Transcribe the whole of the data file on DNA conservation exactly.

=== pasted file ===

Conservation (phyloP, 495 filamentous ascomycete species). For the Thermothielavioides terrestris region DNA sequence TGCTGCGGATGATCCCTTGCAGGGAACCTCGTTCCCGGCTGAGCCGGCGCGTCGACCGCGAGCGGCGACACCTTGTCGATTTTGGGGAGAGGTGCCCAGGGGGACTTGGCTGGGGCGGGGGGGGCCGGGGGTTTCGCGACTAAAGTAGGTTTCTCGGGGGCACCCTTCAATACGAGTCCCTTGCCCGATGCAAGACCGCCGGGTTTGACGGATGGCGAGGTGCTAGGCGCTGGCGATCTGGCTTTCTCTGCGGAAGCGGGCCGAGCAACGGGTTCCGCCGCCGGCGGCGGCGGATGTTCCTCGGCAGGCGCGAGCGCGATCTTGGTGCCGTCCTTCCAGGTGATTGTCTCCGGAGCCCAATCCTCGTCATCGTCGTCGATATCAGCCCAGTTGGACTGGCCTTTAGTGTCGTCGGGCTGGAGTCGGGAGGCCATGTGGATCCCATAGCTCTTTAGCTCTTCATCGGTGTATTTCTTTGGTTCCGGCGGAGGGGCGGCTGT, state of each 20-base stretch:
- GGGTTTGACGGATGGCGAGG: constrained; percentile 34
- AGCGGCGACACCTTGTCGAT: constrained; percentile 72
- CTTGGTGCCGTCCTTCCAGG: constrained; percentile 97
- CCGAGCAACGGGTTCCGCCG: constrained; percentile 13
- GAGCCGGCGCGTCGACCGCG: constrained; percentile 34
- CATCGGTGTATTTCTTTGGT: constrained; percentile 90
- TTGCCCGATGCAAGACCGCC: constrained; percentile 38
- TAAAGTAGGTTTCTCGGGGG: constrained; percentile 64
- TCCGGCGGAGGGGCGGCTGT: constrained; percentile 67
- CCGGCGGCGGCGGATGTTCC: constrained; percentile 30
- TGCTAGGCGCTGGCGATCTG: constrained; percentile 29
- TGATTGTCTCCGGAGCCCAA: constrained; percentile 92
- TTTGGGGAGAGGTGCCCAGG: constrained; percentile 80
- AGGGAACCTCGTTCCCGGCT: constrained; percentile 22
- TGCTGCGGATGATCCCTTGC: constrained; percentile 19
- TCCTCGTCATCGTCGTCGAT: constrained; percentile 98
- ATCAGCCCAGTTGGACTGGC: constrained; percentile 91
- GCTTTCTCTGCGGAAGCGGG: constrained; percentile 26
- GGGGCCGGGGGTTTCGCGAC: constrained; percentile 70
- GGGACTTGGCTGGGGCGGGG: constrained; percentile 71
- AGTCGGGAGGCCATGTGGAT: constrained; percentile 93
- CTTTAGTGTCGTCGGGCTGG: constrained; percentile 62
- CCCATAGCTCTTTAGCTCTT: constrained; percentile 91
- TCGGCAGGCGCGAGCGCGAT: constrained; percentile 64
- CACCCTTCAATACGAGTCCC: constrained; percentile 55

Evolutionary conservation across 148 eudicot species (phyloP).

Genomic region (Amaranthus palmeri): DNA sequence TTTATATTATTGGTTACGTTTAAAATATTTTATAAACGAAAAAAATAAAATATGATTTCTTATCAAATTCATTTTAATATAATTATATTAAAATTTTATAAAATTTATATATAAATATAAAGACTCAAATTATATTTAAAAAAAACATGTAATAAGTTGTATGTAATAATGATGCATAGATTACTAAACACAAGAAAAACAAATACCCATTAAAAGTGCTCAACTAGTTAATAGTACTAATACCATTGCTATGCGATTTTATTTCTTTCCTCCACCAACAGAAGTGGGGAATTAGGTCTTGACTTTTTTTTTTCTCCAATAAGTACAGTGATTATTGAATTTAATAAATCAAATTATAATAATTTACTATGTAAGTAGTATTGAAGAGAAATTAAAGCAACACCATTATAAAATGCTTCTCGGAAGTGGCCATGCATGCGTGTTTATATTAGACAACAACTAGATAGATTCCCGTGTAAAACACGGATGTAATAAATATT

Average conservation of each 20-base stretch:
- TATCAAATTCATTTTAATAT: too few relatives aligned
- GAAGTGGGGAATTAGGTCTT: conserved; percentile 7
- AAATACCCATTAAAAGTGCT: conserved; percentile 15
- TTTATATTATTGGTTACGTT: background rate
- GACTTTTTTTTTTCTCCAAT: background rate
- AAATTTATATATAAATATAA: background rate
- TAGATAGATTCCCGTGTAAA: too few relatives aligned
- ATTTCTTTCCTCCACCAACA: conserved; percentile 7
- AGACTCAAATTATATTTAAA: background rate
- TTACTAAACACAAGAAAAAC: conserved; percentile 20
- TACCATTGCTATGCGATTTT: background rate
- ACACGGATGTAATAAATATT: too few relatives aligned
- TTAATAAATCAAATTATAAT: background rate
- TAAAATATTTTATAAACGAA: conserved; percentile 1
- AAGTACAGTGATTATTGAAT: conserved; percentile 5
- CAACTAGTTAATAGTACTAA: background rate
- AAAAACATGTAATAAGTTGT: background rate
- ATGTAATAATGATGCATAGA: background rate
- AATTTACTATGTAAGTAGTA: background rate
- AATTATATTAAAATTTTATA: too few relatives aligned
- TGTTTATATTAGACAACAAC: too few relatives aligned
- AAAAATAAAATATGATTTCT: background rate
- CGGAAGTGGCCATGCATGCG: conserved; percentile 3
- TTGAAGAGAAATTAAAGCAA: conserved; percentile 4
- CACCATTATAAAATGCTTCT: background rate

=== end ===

Conservation (phyloP, 495 filamentous ascomycete species). For the Thermothielavioides terrestris region DNA sequence TGCTGCGGATGATCCCTTGCAGGGAACCTCGTTCCCGGCTGAGCCGGCGCGTCGACCGCGAGCGGCGACACCTTGTCGATTTTGGGGAGAGGTGCCCAGGGGGACTTGGCTGGGGCGGGGGGGGCCGGGGGTTTCGCGACTAAAGTAGGTTTCTCGGGGGCACCCTTCAATACGAGTCCCTTGCCCGATGCAAGACCGCCGGGTTTGACGGATGGCGAGGTGCTAGGCGCTGGCGATCTGGCTTTCTCTGCGGAAGCGGGCCGAGCAACGGGTTCCGCCGCCGGCGGCGGCGGATGTTCCTCGGCAGGCGCGAGCGCGATCTTGGTGCCGTCCTTCCAGGTGATTGTCTCCGGAGCCCAATCCTCGTCATCGTCGTCGATATCAGCCCAGTTGGACTGGCCTTTAGTGTCGTCGGGCTGGAGTCGGGAGGCCATGTGGATCCCATAGCTCTTTAGCTCTTCATCGGTGTATTTCTTTGGTTCCGGCGGAGGGGCGGCTGT, state of each 20-base stretch:
- GGGTTTGACGGATGGCGAGG: constrained; percentile 34
- AGCGGCGACACCTTGTCGAT: constrained; percentile 72
- CTTGGTGCCGTCCTTCCAGG: constrained; percentile 97
- CCGAGCAACGGGTTCCGCCG: constrained; percentile 13
- GAGCCGGCGCGTCGACCGCG: constrained; percentile 34
- CATCGGTGTATTTCTTTGGT: constrained; percentile 90
- TTGCCCGATGCAAGACCGCC: constrained; percentile 38
- TAAAGTAGGTTTCTCGGGGG: constrained; percentile 64
- TCCGGCGGAGGGGCGGCTGT: constrained; percentile 67
- CCGGCGGCGGCGGATGTTCC: constrained; percentile 30
- TGCTAGGCGCTGGCGATCTG: constrained; percentile 29
- TGATTGTCTCCGGAGCCCAA: constrained; percentile 92
- TTTGGGGAGAGGTGCCCAGG: constrained; percentile 80
- AGGGAACCTCGTTCCCGGCT: constrained; percentile 22
- TGCTGCGGATGATCCCTTGC: constrained; percentile 19
- TCCTCGTCATCGTCGTCGAT: constrained; percentile 98
- ATCAGCCCAGTTGGACTGGC: constrained; percentile 91
- GCTTTCTCTGCGGAAGCGGG: constrained; percentile 26
- GGGGCCGGGGGTTTCGCGAC: constrained; percentile 70
- GGGACTTGGCTGGGGCGGGG: constrained; percentile 71
- AGTCGGGAGGCCATGTGGAT: constrained; percentile 93
- CTTTAGTGTCGTCGGGCTGG: constrained; percentile 62
- CCCATAGCTCTTTAGCTCTT: constrained; percentile 91
- TCGGCAGGCGCGAGCGCGAT: constrained; percentile 64
- CACCCTTCAATACGAGTCCC: constrained; percentile 55

Evolutionary conservation across 148 eudicot species (phyloP).

Genomic region (Amaranthus palmeri): DNA sequence TTTATATTATTGGTTACGTTTAAAATATTTTATAAACGAAAAAAATAAAATATGATTTCTTATCAAATTCATTTTAATATAATTATATTAAAATTTTATAAAATTTATATATAAATATAAAGACTCAAATTATATTTAAAAAAAACATGTAATAAGTTGTATGTAATAATGATGCATAGATTACTAAACACAAGAAAAACAAATACCCATTAAAAGTGCTCAACTAGTTAATAGTACTAATACCATTGCTATGCGATTTTATTTCTTTCCTCCACCAACAGAAGTGGGGAATTAGGTCTTGACTTTTTTTTTTCTCCAATAAGTACAGTGATTATTGAATTTAATAAATCAAATTATAATAATTTACTATGTAAGTAGTATTGAAGAGAAATTAAAGCAACACCATTATAAAATGCTTCTCGGAAGTGGCCATGCATGCGTGTTTATATTAGACAACAACTAGATAGATTCCCGTGTAAAACACGGATGTAATAAATATT

Average conservation of each 20-base stretch:
- TATCAAATTCATTTTAATAT: too few relatives aligned
- GAAGTGGGGAATTAGGTCTT: conserved; percentile 7
- AAATACCCATTAAAAGTGCT: conserved; percentile 15
- TTTATATTATTGGTTACGTT: background rate
- GACTTTTTTTTTTCTCCAAT: background rate
- AAATTTATATATAAATATAA: background rate
- TAGATAGATTCCCGTGTAAA: too few relatives aligned
- ATTTCTTTCCTCCACCAACA: conserved; percentile 7
- AGACTCAAATTATATTTAAA: background rate
- TTACTAAACACAAGAAAAAC: conserved; percentile 20
- TACCATTGCTATGCGATTTT: background rate
- ACACGGATGTAATAAATATT: too few relatives aligned
- TTAATAAATCAAATTATAAT: background rate
- TAAAATATTTTATAAACGAA: conserved; percentile 1
- AAGTACAGTGATTATTGAAT: conserved; percentile 5
- CAACTAGTTAATAGTACTAA: background rate
- AAAAACATGTAATAAGTTGT: background rate
- ATGTAATAATGATGCATAGA: background rate
- AATTTACTATGTAAGTAGTA: background rate
- AATTATATTAAAATTTTATA: too few relatives aligned
- TGTTTATATTAGACAACAAC: too few relatives aligned
- AAAAATAAAATATGATTTCT: background rate
- CGGAAGTGGCCATGCATGCG: conserved; percentile 3
- TTGAAGAGAAATTAAAGCAA: conserved; percentile 4
- CACCATTATAAAATGCTTCT: background rate